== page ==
Rep. Chip Pickering (R-Miss.) introduced the Protecting Children from Indecent Programming Act, which "requires the FCC [Federal Communications Commission] to maintain a policy that a single word or image may be considered indecent in enforcing its regulations concerning the broadcast of indecent programming over the public airwaves."
The bill and that of Sen. Jay Rockefeller (D-W. Va.), are a response to a ruling in the Second Circuit Court of Appeals that the FCC had failed to justify a change in policy that saw it cracking down on fleeting profanities.
Rockefeller's bill passed out of committee in the Senate but it has not gotten floor time for a vote in the full Senate.
“Values, character and faith are the foundation of the American family," Pickering said in announcing the bill. "Not one of those principals is present in vulgarity or the indecency of an image, whether it is shown once or 10 times. Through this legislation, we will end the discrepancy of how many times it takes to claim profane material inappropriate and enforceable by the FCC. We can continue to raise our children as respectable, responsible and honorable individuals who know right from wrong and who know once is enough.”
The American Civil Liberties Union said no children would be helped in the making of this law. “It is likely that any regulations will violate the First Amendment rights of adults who watch television," said Marvin Johnson, First Amendment counsel. "If Uncle Sam wants a role in America’s living rooms, then Congress should consider funding media literacy education for parents and not go down this path that will only lead to more lawsuits. No children will be helped by this legislation.”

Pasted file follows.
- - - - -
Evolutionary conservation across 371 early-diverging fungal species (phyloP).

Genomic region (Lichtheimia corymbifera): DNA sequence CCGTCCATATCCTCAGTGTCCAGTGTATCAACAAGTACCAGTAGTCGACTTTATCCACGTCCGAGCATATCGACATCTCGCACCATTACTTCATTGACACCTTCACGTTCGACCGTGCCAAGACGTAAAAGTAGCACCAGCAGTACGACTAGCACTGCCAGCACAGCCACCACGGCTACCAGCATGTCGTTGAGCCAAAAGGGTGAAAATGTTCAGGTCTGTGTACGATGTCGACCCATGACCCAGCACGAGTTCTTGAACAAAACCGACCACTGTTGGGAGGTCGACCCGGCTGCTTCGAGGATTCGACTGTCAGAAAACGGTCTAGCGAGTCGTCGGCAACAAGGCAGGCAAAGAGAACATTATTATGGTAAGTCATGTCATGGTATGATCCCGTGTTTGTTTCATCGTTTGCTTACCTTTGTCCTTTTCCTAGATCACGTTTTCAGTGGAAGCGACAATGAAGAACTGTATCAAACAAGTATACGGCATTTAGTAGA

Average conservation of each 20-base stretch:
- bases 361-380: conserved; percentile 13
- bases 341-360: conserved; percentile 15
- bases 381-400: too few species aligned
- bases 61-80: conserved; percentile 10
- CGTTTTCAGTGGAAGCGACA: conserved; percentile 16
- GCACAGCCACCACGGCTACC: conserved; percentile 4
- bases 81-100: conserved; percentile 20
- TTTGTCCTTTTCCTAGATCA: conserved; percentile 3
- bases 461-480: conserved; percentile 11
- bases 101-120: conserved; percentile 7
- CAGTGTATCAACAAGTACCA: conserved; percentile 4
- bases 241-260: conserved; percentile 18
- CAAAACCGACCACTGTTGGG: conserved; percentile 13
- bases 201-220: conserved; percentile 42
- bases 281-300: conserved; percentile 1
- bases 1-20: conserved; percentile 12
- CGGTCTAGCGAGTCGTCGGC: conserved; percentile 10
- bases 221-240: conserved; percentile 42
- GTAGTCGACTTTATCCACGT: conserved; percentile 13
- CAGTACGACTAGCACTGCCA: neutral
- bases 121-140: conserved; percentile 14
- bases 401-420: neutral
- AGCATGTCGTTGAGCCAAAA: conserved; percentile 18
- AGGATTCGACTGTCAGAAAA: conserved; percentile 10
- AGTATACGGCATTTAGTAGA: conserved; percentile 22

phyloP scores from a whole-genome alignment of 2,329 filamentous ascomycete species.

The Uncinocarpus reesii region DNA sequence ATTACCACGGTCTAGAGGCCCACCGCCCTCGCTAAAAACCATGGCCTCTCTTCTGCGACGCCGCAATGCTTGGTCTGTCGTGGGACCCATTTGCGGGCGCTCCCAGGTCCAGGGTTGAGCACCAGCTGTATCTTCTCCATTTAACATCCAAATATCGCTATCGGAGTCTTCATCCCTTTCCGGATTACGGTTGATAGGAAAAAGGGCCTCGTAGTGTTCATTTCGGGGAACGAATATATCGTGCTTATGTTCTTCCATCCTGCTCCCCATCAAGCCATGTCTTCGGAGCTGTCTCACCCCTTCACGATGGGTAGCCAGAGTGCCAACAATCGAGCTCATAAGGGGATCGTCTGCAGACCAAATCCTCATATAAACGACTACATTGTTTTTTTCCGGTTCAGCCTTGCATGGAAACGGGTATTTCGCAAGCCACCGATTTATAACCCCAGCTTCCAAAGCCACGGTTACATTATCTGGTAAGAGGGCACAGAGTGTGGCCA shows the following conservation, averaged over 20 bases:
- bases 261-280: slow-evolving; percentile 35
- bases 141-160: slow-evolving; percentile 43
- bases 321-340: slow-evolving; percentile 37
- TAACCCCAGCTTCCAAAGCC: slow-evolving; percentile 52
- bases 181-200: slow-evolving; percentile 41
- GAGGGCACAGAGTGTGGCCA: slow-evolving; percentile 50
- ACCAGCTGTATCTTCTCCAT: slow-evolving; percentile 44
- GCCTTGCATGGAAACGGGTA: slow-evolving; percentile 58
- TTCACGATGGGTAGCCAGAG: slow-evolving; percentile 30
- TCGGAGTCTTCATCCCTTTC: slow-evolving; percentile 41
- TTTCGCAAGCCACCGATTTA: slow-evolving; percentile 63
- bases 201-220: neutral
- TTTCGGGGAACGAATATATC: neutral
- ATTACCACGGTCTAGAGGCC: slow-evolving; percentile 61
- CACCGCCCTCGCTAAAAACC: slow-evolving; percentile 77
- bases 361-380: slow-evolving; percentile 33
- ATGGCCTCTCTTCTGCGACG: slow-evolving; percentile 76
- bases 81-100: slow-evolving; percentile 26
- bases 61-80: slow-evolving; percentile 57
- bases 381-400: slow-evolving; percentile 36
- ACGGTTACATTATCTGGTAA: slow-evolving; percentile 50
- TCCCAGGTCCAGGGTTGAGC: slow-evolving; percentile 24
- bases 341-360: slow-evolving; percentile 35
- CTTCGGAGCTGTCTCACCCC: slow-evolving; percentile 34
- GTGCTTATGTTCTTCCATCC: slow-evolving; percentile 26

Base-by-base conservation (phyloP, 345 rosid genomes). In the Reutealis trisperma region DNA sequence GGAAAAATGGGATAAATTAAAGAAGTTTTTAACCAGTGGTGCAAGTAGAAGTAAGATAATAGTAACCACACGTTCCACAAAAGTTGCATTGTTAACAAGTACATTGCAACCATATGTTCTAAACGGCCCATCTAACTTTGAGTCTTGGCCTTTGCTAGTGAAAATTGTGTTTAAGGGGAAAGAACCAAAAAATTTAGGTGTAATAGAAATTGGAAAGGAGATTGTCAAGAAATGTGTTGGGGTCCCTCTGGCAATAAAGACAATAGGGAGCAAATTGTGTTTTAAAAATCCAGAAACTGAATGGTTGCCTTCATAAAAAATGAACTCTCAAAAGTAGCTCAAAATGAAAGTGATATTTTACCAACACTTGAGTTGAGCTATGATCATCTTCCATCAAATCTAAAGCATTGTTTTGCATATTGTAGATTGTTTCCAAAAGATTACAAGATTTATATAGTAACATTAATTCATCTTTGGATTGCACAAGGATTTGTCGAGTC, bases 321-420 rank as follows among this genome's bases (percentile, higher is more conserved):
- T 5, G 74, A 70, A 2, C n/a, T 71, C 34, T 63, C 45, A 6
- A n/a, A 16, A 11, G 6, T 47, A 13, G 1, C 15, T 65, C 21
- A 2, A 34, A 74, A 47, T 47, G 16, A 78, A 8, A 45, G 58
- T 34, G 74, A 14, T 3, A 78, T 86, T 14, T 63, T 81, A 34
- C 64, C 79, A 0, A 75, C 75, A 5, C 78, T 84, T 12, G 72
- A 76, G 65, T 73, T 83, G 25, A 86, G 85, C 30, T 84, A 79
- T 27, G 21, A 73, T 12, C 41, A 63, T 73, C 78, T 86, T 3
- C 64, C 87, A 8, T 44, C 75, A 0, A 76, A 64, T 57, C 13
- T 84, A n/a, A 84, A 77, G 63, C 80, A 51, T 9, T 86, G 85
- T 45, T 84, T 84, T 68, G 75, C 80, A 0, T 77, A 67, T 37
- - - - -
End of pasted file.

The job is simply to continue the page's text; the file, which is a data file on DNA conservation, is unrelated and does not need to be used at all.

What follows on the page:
Joining Pickering in sponsoring the bill were Jim Matheson (D-UT), Mike McIntyre (D-NC), and Joseph Pitts (R-PA).
The Parents Television Council, which pushed for the bill that upped FCC indecency fines, applauded this bill as well. "Congress must act in the public interest immediately in order to ensure the public’s airwaves are a safe place for children,” said PTC President Tim Winter.
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